The driver: Handling and performance
On day 2, I found myself in the the driver’s seat on twistier roads and could better experience the balance of handling and comfort. I enjoyed the responsiveness of the suspension and the steering, the latter being helped by the presence of rear wheel steering.
Cadillac’s Active Rear Steering turns the rear wheels up to 3.5 degrees opposite to the fronts to tighten the turning circle by a claimed 3 feet — Caddy claims the CT6 will match the BMW 5 Series’ turning radius despite being about 8 inches longer. At high speeds, the rears steer up to 2.75 degrees in concert with the fronts to reduce yaw during lane changes and increase highway stability. Through rear steering, Cadillac claims that it can offer the nimbleness of a much shorter car and the high-speed stability of a long wheelbase while keeping the CT6’s physical length in a sweet spot that is urban-friendly.
Active Rear Steering works in concert with the optional Magnetic Ride Control adaptive suspension, the optional all-wheel drive system, transmission and power steering systems — featuring sport and touring drive mode settings that change the attitude of the vehicle at the touch of a toggle. Put all of that under a lightweight, stiff chassis and things start looking good for the big Caddy.
Available active rear steering, magnetic ride control and all-wheel drive help the CT6 handle like a much smaller car.
In practice, however, blitzing a series of switchbacks on a mountain road is not really the aim of this or any big luxury sedan. Thankfully, Caddy’s done a good job of managing the inherent handling limitations of a car this big and delivered a great ride, all things considered.
The sedan handles a corner much better than I expected it to. The CT6 settles into sweeping bends nicely and offers quite good grip. On tighter, more technical bends I was able to push just a little bit harder than would be proper for a vehicle of this size before it started to push back, and I was impressed by the responsiveness and seat-of-the-pants feedback.
The power: Two turbocharged engine options
The new CT6 is available with three different engine options. At the entry point is 2.0-liter turbocharged four-cylinder engine that is, frankly, surprising to see in a vehicle of this size. Outputting 265 horsepower and 295 pound-feet of torque to the rear wheels via an eight-speed automatic transmission, the CT6 2.0T is also the lightest configuration.
I was totally prepared to be underwhelmed, but was pleased to find that this little engine more than exceeded my performance expectations. The throttle is very responsive, and the transmission always seems to be in just the right gear to deliver respectable levels of torque for passing and accelerating. Coming in at about 3,800 pounds with me in the driver’s seat, I was also able to best experience the CT6’s excellent handling in this configuration. With sweeping curves and little traffic, I really appreciated the 2.0T’s midrange torque, quiet operation and off-the-line responsiveness. However, the engine started to feel a bit taxed during a steep uphill climb, which made me wonder if I’d be having nearly as much fun with a full complement of passengers and luggage.
Next in line is the midrange 3.6-liter V-6, a naturally aspirated engine that features an anti-idling auto stop-start system and variable displacement tech. That last bit means that the engine can deactivate two of its cylinders during light-load operation, such as highway coasting downhill, and effectively operate as a V-4 engine to save fuel. I was not able to test this 335 horsepower, 285 pound-foot configuration, opting to jump to the top trim for the final leg of the trip.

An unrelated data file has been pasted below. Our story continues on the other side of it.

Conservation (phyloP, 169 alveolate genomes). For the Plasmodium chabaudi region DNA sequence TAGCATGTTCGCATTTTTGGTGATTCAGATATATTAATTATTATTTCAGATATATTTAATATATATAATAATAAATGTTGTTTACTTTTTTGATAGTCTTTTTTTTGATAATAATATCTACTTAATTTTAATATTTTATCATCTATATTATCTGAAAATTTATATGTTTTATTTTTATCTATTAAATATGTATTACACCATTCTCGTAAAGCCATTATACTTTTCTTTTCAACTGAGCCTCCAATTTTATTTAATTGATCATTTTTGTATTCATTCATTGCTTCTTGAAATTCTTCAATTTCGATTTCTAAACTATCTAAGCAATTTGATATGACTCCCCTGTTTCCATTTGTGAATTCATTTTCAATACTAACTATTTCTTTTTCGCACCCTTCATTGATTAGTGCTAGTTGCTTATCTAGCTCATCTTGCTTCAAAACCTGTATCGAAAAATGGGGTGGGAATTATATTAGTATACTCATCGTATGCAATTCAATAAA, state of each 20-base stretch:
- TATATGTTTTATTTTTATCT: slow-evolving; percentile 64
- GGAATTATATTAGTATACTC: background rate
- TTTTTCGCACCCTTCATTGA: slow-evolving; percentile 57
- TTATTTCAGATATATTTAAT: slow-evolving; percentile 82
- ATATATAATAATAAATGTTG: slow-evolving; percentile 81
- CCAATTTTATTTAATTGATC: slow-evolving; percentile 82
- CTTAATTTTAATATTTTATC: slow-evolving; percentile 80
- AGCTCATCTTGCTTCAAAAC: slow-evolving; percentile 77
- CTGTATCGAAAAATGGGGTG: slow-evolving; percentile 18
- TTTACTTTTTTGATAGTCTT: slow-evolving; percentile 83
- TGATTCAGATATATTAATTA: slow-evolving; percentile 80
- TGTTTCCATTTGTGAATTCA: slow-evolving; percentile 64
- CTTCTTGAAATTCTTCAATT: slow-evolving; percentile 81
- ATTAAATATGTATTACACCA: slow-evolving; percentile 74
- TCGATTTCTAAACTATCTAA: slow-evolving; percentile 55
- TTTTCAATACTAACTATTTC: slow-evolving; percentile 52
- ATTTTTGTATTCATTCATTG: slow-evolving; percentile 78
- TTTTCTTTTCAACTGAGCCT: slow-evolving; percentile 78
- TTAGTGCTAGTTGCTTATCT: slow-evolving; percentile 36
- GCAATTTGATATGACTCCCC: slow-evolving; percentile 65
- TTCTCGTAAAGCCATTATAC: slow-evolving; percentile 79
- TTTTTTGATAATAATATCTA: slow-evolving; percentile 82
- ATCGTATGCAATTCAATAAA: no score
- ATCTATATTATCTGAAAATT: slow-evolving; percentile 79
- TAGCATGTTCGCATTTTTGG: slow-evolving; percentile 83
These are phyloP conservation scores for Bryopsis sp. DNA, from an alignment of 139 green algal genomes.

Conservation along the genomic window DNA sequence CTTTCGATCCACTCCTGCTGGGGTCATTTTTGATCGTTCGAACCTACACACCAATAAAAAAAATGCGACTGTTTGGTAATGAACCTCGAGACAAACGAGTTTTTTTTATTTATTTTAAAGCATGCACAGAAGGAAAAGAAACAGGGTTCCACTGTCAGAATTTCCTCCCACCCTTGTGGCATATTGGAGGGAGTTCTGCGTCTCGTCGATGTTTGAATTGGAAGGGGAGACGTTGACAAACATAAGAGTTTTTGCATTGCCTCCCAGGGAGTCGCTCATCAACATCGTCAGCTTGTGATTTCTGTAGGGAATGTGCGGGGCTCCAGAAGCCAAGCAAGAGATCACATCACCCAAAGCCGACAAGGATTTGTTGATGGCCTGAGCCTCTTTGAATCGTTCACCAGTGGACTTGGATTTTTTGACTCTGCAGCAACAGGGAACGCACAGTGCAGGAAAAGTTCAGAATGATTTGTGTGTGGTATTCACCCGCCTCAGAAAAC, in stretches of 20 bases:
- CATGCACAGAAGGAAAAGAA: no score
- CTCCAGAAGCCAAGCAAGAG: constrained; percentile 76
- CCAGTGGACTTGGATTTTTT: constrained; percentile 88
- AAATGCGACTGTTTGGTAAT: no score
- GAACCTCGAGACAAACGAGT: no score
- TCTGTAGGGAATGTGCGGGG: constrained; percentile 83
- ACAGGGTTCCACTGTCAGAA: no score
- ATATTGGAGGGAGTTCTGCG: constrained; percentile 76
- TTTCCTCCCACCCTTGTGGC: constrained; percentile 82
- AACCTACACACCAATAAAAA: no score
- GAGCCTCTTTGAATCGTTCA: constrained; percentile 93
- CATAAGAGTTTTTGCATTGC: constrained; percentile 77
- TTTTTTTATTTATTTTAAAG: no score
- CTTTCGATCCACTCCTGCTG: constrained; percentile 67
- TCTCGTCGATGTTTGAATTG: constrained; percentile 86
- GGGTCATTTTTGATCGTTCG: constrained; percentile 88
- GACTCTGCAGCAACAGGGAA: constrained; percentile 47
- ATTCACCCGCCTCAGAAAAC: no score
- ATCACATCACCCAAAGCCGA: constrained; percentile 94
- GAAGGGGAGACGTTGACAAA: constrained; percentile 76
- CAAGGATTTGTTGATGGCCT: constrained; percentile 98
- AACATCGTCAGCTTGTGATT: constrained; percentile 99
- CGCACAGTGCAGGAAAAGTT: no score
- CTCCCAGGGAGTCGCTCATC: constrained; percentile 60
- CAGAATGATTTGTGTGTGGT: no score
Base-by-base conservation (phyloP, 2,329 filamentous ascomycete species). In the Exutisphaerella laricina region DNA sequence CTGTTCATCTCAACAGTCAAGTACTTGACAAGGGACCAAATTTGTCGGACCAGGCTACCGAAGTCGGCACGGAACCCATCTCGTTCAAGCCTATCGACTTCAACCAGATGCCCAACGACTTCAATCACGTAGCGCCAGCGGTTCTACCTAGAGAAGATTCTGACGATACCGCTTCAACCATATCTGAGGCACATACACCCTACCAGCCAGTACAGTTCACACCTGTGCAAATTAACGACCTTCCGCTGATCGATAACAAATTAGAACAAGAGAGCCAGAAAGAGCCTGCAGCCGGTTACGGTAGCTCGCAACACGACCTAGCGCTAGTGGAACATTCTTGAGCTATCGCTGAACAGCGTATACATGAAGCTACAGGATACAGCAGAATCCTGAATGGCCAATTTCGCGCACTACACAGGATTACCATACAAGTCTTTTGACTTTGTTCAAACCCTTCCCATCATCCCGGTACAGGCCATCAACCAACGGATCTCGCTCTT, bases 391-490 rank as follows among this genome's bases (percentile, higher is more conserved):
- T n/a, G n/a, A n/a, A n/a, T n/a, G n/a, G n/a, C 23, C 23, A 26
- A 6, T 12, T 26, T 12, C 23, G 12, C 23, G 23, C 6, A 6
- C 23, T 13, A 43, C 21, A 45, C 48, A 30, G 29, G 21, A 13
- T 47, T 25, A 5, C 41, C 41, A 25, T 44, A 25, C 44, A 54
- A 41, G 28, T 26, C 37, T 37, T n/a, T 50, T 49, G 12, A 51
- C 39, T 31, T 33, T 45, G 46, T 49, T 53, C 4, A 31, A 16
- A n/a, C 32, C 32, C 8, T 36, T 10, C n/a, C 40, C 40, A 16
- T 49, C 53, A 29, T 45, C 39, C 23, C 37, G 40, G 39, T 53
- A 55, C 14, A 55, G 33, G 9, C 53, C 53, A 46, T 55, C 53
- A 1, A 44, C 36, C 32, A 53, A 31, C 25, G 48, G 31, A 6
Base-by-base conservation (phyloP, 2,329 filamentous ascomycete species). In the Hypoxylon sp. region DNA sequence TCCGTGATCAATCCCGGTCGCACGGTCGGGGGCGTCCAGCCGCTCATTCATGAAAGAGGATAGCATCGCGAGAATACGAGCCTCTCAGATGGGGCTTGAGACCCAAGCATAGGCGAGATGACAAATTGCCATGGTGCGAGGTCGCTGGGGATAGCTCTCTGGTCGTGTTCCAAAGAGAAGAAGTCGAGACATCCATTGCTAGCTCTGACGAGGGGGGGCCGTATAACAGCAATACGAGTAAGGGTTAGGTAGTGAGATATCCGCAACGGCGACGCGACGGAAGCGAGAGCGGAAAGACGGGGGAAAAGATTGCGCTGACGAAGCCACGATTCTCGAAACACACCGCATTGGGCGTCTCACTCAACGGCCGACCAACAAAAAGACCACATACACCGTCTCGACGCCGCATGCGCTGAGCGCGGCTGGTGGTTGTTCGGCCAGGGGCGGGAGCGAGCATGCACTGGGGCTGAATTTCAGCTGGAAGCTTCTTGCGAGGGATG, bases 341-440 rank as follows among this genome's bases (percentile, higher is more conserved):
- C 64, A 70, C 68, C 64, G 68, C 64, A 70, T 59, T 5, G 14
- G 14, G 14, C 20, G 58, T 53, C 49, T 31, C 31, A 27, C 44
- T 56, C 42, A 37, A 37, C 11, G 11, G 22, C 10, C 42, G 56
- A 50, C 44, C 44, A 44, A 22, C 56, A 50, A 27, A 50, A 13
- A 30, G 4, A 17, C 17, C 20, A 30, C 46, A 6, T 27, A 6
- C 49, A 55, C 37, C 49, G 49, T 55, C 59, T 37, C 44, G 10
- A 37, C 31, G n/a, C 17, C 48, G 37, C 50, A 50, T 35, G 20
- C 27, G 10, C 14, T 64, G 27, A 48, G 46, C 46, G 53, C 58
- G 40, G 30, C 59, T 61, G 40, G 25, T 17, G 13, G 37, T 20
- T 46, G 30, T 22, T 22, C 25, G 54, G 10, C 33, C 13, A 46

I dare say that this is the most Audi-like Cadillac that I’ve ever driven
The top trim is a 404-horsepower, 400-pound-foot twin-turbocharged V-6 option displacing 3.0 liters. This engine is mated with an eight-speed automatic transmission that sends torque to the road via Cadillac’s all-wheel drive system. Around town, this engine just feels more confident and effortless than the four-banger and has a slightly more pronounced exhaust note that is much more pleasing to the ear. The additional weight of the all-wheel drive system is noticeable when cornering and doesn’t really add much to the handling.
However, the all-wheel drive does aid in making sure that the 404 ponies reach the road as efficiently as possible. Stomp the right pedal and the sedan simply launches. What I like most about the 3.0TT is that its performance is accessible and immediate. The eight-speed automatic’s downshifts are lightning quick, allowing the CT6 3.0TT to go from cruising to passing in a heartbeat and into triple-digit speeds if you’re not careful. Whether in the automatic Sport mode or while fingering the manual paddle shifters, I was able to have some real fun with so much power on tap. All the time, the CT6 felt stable and safe; its handling light and surprisingly nimble, but never squirrelly.
Fuel economy for the CT6 peaks at 22 mpg in the city and 31 on the highway for the 2.0-liter turbo and is at its lowest at 18 city and 26 mpg for the naturally aspirated 3.6-liter engine. The 3.0TT also features the same auto stop-start fuel saving tech as the 3.6-liter and the first implementation of variable cylinder management on a twin-turbo engine. Additionally, it only sacrifices one highway mpg when compared to the midtier model.